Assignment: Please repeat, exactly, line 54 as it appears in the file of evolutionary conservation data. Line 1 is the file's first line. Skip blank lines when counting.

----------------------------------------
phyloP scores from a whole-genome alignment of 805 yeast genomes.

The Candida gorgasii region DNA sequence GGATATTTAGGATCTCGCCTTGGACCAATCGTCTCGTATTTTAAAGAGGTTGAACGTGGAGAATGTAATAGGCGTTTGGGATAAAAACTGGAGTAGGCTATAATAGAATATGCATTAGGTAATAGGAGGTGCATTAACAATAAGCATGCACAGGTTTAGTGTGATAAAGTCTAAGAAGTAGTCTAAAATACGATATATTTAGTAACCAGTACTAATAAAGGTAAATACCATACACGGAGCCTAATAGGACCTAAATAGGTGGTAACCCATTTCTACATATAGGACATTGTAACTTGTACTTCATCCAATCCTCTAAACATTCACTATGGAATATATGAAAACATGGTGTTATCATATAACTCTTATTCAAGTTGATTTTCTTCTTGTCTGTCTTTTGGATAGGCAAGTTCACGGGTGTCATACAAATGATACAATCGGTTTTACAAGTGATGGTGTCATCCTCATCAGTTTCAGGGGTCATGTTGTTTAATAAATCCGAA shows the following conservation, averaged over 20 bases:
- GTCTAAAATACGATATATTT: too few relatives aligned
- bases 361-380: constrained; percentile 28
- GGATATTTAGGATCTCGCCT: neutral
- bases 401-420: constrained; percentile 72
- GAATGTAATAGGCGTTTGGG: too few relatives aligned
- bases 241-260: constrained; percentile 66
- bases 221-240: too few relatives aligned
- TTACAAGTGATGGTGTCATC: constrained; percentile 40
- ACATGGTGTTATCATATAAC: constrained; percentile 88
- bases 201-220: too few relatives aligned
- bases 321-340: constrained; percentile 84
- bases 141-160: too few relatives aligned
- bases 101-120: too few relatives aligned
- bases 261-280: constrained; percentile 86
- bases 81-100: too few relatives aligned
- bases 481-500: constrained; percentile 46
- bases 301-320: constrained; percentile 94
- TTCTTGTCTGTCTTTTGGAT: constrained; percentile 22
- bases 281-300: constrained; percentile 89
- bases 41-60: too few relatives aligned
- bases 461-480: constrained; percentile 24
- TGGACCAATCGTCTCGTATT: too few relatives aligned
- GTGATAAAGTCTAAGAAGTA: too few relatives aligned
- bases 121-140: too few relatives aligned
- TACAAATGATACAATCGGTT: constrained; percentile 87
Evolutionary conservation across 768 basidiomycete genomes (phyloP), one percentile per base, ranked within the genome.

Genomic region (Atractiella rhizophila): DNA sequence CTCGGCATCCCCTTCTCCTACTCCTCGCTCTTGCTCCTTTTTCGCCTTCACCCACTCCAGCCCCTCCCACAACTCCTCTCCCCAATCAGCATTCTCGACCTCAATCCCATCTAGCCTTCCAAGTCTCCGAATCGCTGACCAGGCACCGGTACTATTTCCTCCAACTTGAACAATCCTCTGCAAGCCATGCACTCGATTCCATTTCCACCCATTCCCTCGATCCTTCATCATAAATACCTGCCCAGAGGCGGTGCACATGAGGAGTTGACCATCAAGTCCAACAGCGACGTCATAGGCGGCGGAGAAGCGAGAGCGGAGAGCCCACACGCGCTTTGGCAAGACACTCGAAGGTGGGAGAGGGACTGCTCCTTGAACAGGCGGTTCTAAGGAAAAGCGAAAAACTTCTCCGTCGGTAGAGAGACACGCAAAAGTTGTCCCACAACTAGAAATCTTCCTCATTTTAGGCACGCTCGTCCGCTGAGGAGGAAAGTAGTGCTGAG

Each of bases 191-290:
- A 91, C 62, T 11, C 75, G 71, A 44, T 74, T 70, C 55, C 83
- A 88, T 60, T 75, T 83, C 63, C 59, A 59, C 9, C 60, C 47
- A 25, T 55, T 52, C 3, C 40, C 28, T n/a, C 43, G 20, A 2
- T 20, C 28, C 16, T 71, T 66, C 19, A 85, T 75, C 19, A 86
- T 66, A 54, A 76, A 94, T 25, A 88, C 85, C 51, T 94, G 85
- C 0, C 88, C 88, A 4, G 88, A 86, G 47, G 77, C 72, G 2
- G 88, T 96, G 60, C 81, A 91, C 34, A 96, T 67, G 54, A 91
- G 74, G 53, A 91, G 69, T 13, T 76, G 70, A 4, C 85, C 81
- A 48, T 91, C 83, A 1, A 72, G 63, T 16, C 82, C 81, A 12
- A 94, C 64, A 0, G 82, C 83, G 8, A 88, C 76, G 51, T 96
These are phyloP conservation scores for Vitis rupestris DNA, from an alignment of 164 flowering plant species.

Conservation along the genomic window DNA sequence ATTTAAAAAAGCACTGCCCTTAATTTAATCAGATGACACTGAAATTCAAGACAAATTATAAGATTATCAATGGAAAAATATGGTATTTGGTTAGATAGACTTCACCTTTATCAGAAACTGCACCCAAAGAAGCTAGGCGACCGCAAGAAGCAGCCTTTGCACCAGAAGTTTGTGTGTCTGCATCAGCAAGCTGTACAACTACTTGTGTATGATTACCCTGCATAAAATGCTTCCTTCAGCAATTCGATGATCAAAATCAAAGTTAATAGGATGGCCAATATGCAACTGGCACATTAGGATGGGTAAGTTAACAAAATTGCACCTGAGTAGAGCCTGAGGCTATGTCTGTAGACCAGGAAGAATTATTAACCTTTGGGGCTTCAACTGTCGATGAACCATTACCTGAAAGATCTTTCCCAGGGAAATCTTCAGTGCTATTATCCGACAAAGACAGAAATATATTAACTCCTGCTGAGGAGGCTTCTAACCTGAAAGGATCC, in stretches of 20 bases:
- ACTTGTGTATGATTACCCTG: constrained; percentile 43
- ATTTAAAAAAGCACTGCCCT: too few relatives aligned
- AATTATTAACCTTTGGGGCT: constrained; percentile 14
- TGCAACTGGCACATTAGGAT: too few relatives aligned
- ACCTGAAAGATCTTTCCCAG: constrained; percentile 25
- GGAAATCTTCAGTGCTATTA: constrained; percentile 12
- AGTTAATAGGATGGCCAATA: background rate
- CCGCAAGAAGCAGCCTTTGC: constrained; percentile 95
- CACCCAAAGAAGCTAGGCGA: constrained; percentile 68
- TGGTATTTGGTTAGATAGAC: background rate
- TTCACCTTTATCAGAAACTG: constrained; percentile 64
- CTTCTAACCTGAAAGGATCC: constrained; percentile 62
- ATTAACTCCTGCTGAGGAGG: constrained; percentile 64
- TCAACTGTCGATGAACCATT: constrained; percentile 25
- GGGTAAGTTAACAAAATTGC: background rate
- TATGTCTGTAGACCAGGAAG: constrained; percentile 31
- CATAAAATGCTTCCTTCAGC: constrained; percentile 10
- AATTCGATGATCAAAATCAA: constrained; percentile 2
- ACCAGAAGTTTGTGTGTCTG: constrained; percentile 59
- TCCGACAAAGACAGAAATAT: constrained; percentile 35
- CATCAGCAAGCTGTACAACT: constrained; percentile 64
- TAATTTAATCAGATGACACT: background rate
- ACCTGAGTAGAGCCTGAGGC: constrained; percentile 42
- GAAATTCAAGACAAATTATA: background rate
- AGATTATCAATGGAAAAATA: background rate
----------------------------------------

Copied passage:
- CTTCTAACCTGAAAGGATCC: constrained; percentile 62